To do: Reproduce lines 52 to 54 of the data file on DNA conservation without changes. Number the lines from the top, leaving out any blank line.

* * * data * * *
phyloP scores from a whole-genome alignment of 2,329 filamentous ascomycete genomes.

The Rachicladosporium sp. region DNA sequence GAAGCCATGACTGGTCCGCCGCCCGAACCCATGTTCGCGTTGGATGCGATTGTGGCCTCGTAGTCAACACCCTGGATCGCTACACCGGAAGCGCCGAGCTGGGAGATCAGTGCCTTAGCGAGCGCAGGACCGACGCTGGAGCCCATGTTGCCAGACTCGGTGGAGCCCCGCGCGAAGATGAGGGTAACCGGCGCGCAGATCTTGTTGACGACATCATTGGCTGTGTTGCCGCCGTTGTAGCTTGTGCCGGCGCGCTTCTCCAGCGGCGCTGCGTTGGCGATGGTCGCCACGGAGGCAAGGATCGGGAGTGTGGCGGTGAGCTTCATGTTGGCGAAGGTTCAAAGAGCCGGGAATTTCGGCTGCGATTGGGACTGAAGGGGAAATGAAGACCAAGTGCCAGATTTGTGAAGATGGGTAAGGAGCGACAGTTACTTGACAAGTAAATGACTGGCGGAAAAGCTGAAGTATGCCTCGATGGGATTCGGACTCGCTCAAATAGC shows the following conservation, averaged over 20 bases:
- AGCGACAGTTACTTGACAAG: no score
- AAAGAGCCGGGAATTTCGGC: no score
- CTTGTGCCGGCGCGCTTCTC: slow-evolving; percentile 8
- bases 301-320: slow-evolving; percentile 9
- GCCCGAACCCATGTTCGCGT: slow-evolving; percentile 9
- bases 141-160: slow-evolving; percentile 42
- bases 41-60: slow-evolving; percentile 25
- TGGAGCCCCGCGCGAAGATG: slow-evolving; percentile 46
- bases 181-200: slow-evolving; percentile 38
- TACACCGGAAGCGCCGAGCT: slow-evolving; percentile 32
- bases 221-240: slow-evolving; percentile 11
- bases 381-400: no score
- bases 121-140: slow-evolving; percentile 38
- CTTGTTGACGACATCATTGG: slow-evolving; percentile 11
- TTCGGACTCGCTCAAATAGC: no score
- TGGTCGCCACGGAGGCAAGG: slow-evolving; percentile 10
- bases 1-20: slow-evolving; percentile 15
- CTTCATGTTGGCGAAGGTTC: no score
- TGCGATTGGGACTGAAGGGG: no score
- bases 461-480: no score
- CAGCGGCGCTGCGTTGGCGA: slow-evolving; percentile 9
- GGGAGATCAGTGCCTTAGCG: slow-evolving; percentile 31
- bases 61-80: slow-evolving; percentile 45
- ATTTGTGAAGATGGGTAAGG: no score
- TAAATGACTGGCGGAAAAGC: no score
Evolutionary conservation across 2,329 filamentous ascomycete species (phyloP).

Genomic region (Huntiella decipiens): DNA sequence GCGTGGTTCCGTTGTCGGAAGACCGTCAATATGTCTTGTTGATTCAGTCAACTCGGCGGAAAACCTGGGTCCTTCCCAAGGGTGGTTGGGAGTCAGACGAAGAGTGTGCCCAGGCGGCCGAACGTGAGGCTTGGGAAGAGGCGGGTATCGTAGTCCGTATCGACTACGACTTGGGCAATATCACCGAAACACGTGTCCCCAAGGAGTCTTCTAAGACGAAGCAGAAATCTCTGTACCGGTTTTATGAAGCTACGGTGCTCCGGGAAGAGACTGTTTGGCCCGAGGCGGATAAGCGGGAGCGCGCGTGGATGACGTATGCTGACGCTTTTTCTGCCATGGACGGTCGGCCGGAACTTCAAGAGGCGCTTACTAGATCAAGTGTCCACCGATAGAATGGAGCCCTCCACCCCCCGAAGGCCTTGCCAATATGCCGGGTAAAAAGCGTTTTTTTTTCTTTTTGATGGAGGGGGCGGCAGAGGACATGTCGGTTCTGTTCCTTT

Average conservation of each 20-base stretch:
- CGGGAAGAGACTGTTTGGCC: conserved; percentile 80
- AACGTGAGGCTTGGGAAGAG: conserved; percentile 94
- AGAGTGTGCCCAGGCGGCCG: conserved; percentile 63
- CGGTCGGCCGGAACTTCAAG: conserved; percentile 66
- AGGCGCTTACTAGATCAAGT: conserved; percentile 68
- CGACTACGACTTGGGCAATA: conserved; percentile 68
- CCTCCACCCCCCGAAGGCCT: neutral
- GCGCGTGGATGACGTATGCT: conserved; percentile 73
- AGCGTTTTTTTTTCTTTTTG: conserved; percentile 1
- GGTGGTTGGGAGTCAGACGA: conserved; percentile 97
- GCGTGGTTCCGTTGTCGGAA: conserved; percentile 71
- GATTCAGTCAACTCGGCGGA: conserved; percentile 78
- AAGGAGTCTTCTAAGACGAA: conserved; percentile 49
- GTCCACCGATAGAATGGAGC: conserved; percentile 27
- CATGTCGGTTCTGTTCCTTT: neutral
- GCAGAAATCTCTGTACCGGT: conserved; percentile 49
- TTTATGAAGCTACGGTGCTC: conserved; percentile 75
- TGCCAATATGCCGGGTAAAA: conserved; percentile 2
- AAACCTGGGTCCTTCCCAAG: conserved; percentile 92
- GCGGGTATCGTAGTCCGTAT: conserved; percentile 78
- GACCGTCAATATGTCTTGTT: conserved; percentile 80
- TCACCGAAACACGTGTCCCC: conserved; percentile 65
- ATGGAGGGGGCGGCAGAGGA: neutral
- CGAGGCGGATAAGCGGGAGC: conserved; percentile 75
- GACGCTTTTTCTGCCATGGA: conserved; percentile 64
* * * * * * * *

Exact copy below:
- TCACCGAAACACGTGTCCCC: conserved; percentile 65
- ATGGAGGGGGCGGCAGAGGA: neutral
- CGAGGCGGATAAGCGGGAGC: conserved; percentile 75